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Brown touts benefits of veterans bill

New rule mandates coverage of ills from war-zone burn pits

Brown

WARREN — U.S. Sen. Sherrod Brown said a law that will take effect Jan. 1 will allow veterans exposed to toxic burn pits to get the medical coverage and disability benefits they deserve.

Brown spoke Friday with a group of veterans at the Trumbull County Veterans Service Commission.

If a veteran gets particular medical conditions covered in the law “connected to exposure to these burn pits, you automatically will get coverage,” said Brown, D-Cleveland. “You automatically will get care whether you go to the Youngstown, Warren or Cleveland VA. It’s no questions asked if you’re diagnosed with these illnesses. You get the care. That’s very different than what it was before.”

President Joe Biden on Aug. 10 signed the Sgt. First Class Heath Robinson Honoring Our Promise to Address Comprehensive Toxics (PACT) Act. Robinson was an Ohio veteran who died in 2020 at the age of 39 from lung cancer after exposure to burn pits during a 2006 deployment to Iraq.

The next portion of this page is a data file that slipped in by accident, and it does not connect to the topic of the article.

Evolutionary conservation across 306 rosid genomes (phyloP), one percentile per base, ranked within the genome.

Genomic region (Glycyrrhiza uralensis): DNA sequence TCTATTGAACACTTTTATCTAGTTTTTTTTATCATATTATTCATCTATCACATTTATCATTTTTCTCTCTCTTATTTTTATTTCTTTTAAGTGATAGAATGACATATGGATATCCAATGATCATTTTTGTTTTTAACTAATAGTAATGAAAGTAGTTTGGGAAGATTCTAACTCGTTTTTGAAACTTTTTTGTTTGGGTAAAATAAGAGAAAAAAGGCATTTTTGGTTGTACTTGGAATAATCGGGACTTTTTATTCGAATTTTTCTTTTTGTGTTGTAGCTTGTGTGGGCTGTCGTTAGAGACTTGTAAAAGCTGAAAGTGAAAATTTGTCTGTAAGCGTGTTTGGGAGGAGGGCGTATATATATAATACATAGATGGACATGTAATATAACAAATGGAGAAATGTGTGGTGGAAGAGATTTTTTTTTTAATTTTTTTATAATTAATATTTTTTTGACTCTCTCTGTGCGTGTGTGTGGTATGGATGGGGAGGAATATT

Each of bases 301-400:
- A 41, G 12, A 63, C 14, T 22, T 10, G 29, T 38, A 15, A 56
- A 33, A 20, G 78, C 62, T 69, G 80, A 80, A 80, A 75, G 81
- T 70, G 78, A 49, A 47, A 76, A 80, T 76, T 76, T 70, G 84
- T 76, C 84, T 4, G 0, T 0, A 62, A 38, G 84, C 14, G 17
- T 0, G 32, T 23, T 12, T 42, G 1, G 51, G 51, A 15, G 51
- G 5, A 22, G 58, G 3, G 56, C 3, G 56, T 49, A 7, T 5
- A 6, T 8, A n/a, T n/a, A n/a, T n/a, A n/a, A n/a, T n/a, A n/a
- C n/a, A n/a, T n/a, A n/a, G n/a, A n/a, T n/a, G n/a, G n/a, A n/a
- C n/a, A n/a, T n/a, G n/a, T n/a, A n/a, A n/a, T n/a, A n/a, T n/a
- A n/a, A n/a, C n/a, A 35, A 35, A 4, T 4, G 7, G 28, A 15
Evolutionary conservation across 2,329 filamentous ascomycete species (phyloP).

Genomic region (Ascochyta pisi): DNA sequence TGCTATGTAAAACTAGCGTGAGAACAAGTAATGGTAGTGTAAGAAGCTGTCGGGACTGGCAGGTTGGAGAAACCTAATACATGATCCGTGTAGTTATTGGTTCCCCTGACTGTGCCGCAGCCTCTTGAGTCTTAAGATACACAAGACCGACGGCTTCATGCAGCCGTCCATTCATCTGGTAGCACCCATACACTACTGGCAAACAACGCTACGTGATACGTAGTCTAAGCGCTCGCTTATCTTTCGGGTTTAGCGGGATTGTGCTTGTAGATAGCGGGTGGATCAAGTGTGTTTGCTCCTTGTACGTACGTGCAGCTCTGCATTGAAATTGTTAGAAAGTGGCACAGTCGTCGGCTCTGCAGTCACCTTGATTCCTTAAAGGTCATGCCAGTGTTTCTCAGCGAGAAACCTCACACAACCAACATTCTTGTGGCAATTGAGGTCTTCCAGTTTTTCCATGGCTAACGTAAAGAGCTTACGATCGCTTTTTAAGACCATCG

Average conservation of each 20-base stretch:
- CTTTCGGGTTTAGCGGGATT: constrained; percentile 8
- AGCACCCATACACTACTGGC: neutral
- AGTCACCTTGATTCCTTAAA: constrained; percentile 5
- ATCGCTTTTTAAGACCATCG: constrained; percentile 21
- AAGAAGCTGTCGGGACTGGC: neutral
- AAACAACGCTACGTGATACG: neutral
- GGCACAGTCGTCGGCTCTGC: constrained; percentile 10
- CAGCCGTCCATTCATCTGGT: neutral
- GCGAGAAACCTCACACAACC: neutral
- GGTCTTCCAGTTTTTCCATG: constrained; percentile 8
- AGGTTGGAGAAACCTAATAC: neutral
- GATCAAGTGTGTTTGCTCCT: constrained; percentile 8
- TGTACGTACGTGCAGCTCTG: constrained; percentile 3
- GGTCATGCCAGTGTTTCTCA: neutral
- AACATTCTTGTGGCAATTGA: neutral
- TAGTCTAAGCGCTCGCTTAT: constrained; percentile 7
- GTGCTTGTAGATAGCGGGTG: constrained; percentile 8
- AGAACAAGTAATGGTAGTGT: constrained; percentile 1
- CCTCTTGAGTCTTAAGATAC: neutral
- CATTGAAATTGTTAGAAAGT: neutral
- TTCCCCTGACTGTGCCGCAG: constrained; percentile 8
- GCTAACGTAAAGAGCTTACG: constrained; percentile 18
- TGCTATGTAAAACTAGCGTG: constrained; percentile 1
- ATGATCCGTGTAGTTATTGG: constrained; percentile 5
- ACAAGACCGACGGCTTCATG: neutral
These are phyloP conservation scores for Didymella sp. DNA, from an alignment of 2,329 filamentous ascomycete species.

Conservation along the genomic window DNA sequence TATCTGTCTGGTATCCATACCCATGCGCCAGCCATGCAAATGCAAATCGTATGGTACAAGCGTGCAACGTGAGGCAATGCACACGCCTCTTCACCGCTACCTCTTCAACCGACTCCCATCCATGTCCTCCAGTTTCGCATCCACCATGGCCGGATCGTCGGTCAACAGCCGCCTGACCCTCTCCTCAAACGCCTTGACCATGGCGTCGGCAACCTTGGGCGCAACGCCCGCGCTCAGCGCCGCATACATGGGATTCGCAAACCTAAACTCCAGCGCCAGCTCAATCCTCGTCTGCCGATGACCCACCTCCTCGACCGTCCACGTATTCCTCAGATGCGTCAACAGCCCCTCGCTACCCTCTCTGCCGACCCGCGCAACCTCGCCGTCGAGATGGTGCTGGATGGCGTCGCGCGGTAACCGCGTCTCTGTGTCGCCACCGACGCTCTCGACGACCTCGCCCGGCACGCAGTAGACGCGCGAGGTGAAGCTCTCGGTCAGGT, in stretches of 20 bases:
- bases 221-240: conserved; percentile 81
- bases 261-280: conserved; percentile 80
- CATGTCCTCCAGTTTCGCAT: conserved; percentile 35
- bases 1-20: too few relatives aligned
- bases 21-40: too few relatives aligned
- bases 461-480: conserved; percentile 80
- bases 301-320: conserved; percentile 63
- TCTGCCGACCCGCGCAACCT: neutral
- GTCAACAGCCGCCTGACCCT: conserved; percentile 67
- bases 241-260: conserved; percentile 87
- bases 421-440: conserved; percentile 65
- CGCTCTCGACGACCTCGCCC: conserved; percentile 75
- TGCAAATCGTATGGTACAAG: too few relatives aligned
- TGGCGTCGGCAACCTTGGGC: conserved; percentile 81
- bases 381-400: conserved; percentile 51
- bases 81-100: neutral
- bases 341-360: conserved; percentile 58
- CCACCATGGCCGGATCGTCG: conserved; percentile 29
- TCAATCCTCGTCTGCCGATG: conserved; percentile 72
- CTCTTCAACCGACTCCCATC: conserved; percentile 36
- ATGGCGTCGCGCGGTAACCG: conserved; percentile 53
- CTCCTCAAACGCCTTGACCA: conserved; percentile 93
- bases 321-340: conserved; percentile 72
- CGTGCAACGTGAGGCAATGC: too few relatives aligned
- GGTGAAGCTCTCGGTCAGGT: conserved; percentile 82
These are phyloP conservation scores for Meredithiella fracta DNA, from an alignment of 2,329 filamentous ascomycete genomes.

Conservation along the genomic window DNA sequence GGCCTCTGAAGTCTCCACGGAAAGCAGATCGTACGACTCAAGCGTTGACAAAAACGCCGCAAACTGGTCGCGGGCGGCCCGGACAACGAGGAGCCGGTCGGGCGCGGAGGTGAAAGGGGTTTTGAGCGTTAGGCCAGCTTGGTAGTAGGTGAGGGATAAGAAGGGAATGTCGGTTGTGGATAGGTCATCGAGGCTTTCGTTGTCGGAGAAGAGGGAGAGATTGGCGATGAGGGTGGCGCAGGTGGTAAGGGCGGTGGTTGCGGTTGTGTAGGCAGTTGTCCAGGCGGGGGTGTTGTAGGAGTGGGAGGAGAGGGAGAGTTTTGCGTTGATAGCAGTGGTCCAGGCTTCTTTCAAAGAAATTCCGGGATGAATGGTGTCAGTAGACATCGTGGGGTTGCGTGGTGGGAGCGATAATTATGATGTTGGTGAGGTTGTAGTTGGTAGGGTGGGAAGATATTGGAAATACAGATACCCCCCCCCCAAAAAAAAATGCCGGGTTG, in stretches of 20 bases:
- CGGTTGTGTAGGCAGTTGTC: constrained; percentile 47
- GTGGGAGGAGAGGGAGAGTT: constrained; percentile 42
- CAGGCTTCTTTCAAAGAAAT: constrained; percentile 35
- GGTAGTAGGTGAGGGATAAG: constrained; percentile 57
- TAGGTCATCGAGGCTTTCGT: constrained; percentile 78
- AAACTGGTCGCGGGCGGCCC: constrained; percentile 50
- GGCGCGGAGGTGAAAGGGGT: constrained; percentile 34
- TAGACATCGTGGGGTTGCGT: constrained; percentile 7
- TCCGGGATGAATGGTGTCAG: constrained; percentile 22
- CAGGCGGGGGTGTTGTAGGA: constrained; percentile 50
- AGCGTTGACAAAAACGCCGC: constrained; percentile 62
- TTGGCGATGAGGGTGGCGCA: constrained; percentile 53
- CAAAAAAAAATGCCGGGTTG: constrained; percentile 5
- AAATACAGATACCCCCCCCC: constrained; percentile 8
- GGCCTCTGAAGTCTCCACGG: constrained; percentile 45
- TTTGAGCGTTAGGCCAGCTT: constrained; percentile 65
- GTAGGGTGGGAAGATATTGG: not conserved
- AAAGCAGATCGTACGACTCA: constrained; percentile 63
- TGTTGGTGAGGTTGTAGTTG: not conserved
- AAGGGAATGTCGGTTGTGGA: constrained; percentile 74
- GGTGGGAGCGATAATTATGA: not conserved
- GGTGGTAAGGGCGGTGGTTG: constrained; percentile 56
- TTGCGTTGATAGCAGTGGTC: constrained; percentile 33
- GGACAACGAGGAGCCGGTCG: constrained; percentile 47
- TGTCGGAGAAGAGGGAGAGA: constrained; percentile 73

The act expands Department of Veterans Affairs health care and benefits to veterans exposed to burn pits and other toxic substances. Burn pits were used in Iraq and Afghanistan to dispose of chemicals, cans, tires, plastics, medical equipment and human waste.

About 70 percent of disability claims involving exposure to the pits had been denied by the VA before the bill was approved.

The law directs VA officials to assume that certain respiratory illnesses and cancers were related to exposure to burn pits and help veterans get disability payments without having to prove the illness was the result of their service.

Part of the law also adds hypertension to the list of ailments for Vietnam War veterans likely caused by exposure to Agent Orange as well as to those who served in other countries during that war.

A number of the veterans at Friday’s event with Brown said they told VA physicians and staff about having medical problems caused by exposure and were largely ignored.

“I know how important this is,” said Herm Breuer, Trumbull County Veterans Service Commission executive director. “The impact of this piece of legislation is enormous. Just to see this passed into law is so important.”

Once the law goes into effect Jan. 1, Brown said, “People will get that coverage just from the start and they won’t have to prove” it came from military service.

“The benefit of the doubt goes to the veterans as it should,” he said.

dskolnick@vindy.com

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